MTI Adventurewear UnderDog Canine Life Jacket

  • Pros: Excellent breathability, medium pricing $40, available at West Marine, excellent range of motion, front float
  • Cons: Limited buoyancy, poor topside visibility for open ocean use, poor durability (many had stitching coming apart brand new on the shelf in the store (some debate that having floatation on the under side of a dog is better for keeping them afloat but we were concerned with tipping easier in cases of exhaustion floating at sea. Excellent lightweight and breathable design for coastal or lake use, but not ideal for offshore application.

EZY Dog Life Jacket

  • Pros: XXXS (under 15lbs) through XL sizing, excellent visibility, adjustable neoprene straps, durable
  • Cons: Expensive $40-62, lacking full belly support, one handle

Critter’s Inflatable Pet Life Vest

  • Pros: Suburb breathability, buoyancy and range of motion, automatic CO2 inflation when submerged in water, front float for head support, adjustable size S, M and L (from 6-200lbs)
  • Cons: Expensive $70, Automatic inflation could accidentally be triggered in damp or flooded wet lockers, support straps have no chafe protection

As with any research, we could have spent days reading the pros and cons of all the different types of dog life jackets. Instead, we narrowed the list down to one or two that would actually provide the safety features we want in offshore tropical conditions.

Kyjen’s Outward Hound Life Jacket was our top pick based on all criteria. Back in November 2013, Kyjen Inc. generously sponsored our adventures by providing us with two of their Outward Hound life jackets to keep Betsy and Gunner safe. Kyjen is a top-of-the-line manufacturer of a wide range of products just for dogs. If you haven’t seen their brand before, be sure to check out all the fun and ingenious products they have available.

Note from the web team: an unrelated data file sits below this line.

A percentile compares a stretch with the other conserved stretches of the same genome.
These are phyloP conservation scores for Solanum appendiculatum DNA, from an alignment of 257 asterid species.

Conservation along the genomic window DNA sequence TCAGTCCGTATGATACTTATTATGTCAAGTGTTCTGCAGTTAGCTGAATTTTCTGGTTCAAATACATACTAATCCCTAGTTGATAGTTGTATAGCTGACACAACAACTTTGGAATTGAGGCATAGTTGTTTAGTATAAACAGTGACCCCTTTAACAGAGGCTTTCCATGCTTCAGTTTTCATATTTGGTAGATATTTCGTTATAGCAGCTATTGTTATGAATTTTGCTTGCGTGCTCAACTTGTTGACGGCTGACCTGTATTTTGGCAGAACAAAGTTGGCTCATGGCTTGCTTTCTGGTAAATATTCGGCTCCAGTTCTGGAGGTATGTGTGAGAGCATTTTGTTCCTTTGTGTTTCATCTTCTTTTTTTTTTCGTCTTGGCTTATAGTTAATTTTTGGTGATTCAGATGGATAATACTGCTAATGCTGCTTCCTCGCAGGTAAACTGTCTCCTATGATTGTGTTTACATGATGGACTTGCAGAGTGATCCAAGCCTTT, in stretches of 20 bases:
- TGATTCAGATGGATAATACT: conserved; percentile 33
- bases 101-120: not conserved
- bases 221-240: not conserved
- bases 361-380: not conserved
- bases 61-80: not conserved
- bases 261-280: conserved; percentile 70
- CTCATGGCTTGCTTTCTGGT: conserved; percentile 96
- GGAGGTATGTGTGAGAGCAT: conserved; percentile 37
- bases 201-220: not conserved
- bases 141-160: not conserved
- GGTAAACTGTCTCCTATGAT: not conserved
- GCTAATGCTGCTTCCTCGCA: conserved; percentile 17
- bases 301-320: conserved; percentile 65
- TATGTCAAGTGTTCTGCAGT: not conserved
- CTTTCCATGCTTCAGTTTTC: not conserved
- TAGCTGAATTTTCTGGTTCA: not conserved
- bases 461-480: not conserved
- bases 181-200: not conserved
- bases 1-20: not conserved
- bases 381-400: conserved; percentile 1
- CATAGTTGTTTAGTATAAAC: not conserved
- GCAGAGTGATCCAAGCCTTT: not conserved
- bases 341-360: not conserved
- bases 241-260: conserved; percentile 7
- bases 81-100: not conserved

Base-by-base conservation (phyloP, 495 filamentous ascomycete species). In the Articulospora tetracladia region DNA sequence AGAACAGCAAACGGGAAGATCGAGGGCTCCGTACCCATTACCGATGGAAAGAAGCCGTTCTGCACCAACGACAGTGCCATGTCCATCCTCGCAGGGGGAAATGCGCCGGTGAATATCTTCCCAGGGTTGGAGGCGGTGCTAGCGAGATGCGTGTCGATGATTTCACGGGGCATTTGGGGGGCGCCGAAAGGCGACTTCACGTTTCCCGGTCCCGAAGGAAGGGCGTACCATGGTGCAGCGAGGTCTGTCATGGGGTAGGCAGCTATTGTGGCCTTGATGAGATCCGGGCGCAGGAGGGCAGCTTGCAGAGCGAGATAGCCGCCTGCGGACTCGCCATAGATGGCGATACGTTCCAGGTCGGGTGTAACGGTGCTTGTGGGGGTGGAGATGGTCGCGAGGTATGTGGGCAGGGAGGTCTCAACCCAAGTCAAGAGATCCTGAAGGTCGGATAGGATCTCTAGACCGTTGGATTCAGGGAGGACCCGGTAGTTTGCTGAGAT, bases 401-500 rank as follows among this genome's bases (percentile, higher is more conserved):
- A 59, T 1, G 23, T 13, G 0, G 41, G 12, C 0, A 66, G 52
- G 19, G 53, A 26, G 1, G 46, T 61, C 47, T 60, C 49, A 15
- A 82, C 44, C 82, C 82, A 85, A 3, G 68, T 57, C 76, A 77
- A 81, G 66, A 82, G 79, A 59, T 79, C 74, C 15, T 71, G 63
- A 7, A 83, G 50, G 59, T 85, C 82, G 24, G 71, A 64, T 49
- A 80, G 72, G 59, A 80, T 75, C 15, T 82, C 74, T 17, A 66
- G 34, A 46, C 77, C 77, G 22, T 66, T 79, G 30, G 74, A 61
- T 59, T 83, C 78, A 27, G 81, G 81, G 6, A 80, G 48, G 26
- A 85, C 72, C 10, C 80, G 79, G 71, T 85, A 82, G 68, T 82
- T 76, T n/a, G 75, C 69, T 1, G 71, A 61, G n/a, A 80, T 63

Before we left the dock for good back in February 2014, we made sure to fit the new life jackets for size and have the straps properly adjusted. Betsy and Gunner didn’t mind wearing them at all and seemed quite comfortable lounging around as usual.  Our first overnight passage from Burnt Store Marina to Marathon was the first real piece of mind we had when the Outward Hound life jackets went on. We knew our dogs were safe. We were equally as relieved to put the life jackets on Betsy and Gunner while crossing the Gulf Stream from Florida to the Bahamas. Although the dogs haven’t gone overboard with the life jackets on yet, we are confident they would keep our pups safe in an emergency situation.

Stay tuned for more pictures when we test them out for an afternoon swim!!

DSC_0576

DSC_0588

**If you’re in the market for a life jacket for your furry friend, please consider using one of our Amazon Affiliate product links above. Just access Amazon by clicking through from our website first and any subsequent products you search for during that same internet session will help us out when you complete your purchase. It’s no additional cost to you and puts a small percentage in our cruising kitty to help us buy more dog food for our furry children.

Thanks for following our adventures as we travel in search of surf, sun, sand and serenity WHERE THE COCONUTS GROW!!